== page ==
Why Conquest Data Matters

Conquesting new customers into the service drive can be one of the more difficult battles a Service Director can face when it comes to growing your service business. PPC advertising, Facebook, conquest emailing, and even direct mail can all be leveraged to drive new customer acquisition.

Using 3rd Party Data

Creating an effective conquest campaign begins with identifying who the conquest opportunities are. There are many vendors in the automotive data space who can provide types of conquest data – most of it, built around registration information.

Watching for Data Inaccuracies

Registration information is slippery. While vehicle registration can be a decent indicator of where a vehicle resides, it’s not fully encompassing. This type of data can include up-to-date vehicle information but often uses out-dated customer information.

Address Information

If the consumer data is not structured properly, it makes it difficult to conquest the vehicle. If a customer has multiple addresses the dataset may only include one residence and it is not necessarily be the primary address. Alternatively, some vehicle purchase record only have a PO boxes or business address. If a customer purchased his or her vehicle and then moved recently after the address will be invalid. Clean data yields marketing results. Dirty data lends itself to wasted advertising spend.
Unfortunately, the majority of vehicles sold today use whatever data is given at the time or sale or just pull from a consumer’s old profile. If the consumer has not bought a car recently, that profile could be over 3 years old.

The Problem

Most data companies are only 60-70% accurate on their best day. This means out of their entire database, 30-40% of the information is incorrect or outdated. It ranges from an incorrectly formatted mailing address, to a misspelling of a last name, or even as far as the wrong customer is connected to the vehicle purchase. If a dealership is wasting 30-40% of it’s marketing dollars on vehicles/owners that no longer exist — is that efficient or effective?
Let’s review some real case scenarios to understand the scale of this problem.

Dealership A Overview

Dealership A is a large point, in a densely populated city. It averages about 1,500 repair orders per month and has PMA that spans 15 square miles. This dealer is looking to conquest new service customers.

OEM Goals The OEM says there are 5,000 conquest prospects in the surrounding area.

Aftersales Campaign The tier-1 aftersales provider says we need to market all 5,000 conquest prospects in their PMA/AOR. The dealership agrees to a 5,000 mailer drop.

Campaign Performance Soon after the campaign starts, returned mail comes flooding back in droves. The dealership can’t understand why mail keeps coming back to them, Further, their active customers begin bringing in the mail that was intended for only new conquests.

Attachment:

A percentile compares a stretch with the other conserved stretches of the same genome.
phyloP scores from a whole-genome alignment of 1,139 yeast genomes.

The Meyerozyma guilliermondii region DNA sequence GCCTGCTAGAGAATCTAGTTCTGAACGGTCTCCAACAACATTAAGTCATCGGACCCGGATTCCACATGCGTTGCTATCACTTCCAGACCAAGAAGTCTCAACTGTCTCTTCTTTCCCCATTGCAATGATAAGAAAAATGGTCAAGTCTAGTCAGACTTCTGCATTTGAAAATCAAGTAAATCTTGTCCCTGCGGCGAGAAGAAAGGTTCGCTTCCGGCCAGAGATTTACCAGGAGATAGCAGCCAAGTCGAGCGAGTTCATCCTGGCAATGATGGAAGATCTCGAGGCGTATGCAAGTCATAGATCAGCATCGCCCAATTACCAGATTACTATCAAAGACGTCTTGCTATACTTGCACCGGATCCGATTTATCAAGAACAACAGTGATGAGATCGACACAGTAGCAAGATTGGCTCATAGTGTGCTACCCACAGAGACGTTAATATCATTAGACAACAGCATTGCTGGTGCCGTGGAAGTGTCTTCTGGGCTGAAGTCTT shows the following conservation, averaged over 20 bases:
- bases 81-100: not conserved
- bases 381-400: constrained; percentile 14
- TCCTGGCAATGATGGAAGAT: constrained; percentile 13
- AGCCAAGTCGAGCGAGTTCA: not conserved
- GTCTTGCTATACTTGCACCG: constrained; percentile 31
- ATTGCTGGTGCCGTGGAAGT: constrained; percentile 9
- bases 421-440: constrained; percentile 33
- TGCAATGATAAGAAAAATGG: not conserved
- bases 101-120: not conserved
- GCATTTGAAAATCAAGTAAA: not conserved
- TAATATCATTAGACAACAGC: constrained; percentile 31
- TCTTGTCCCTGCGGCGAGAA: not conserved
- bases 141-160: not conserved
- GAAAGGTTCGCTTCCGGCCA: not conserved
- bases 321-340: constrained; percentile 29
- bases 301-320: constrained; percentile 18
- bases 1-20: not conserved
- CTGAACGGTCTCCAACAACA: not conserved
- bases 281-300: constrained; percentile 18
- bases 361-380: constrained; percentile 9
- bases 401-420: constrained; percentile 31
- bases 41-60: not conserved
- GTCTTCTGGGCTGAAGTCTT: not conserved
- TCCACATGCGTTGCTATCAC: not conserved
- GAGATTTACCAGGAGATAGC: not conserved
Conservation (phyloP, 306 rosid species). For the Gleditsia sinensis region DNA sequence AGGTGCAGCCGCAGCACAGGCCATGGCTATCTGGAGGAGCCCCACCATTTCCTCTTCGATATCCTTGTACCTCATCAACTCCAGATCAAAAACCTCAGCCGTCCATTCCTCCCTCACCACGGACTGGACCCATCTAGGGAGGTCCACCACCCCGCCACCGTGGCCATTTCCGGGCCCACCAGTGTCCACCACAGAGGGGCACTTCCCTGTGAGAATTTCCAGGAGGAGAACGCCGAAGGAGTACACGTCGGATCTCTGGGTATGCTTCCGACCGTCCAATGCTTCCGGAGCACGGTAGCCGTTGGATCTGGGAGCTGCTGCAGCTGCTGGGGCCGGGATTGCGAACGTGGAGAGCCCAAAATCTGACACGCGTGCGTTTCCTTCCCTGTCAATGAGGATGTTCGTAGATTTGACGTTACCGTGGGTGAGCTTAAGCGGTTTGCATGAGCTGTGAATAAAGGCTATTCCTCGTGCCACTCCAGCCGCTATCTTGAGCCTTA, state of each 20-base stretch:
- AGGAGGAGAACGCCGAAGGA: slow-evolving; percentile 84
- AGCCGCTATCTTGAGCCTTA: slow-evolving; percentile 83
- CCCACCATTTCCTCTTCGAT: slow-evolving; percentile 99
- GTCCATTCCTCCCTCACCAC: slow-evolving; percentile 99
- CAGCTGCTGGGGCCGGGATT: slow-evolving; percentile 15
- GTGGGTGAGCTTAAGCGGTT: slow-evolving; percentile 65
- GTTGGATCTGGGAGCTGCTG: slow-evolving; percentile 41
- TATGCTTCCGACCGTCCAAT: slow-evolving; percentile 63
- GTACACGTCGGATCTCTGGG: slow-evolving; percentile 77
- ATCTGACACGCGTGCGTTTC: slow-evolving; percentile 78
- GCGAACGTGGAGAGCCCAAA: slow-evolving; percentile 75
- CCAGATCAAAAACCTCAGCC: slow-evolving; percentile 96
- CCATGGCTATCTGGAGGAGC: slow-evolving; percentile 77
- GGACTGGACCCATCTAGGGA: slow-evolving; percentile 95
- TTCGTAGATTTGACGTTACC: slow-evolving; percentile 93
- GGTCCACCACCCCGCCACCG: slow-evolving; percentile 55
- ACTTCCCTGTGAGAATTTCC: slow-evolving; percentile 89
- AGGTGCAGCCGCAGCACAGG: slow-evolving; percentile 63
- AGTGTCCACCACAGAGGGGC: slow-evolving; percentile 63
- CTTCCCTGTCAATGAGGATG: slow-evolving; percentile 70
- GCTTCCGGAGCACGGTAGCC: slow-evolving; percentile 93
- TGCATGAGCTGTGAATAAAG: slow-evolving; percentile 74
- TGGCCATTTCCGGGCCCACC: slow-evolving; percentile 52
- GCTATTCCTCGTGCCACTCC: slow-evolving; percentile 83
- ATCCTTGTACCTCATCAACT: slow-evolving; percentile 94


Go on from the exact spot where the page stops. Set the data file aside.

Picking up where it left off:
Where the Aftersales Provider Went Wrong

The dealer sees returned mail and active customers bringing in mailers. What the dealer does not see is that 30-40% of that source data was incorrect from the start and they overspent by $2000 since the data only had about 3000 usable contacts. If this case is repeated over a 12-month period, $24,000 is wasted on prospects that have a 0% chance of converting. If the aftersales provider had a more thorough understanding of data, this problem could be prevented through simple data cleansing rules, and cross-referencing the dealers DMS.

Solving Conquest Data Problems

More Data

Over 40+ data sources have been compiled to identify the most up-to-date records. These sources range from home purchase history, vehicle service history, city municipalities, and self-reported data.

Scrubbed, Verified, Mailable

Aggregating the data is one piece, the next is making the data usable. The aggregated data is scrubbed against a dealer’s DMS and then against itself. Seems weird right? Why would I want to cross reference my data against itself. Well, in the case of the direct mail campaign with the 5000 prospects, 10% of those prospects shared the same mailing address. These are what we call duplicate records. Duplicate records can inflate the cost of any campaign making scrubbing a key component of producing a marketable record. A marketable record is now about 90% accurate.
Let’s take our dealer example from before:

Dealership A is a large point, in a densely populated city. It averages about 1500 repair orders per month and has PMA that spans 15 square miles. This dealer is looking to conquest new service customers.

OEM Goals The OEM says there are 5,000 conquest prospects in the surrounding area.

Aftersales Campaign The tier-1 aftersales provider says we need to market all 5,000 conquest prospects in their PMA/AOR. The dealership agrees to a 5,000 mailer drop.

DataClover Campaign Dataclover scrubs the data and sees there are only 3500 potential prospects.

Campaign Performance The dealer now may see 1 or 2 customers trickle in who have been at the store previously, how the majority of customers are all new acquisitions.

Not only is the dealer no longer receiving mail stamped “Return To Sender,” but they are seeing customers who have never engaged with them before. The mailer reached who it was intended for, and the dealer has been saved from the headaches of collecting returned mail and several thousand in wasted ad spend per month.

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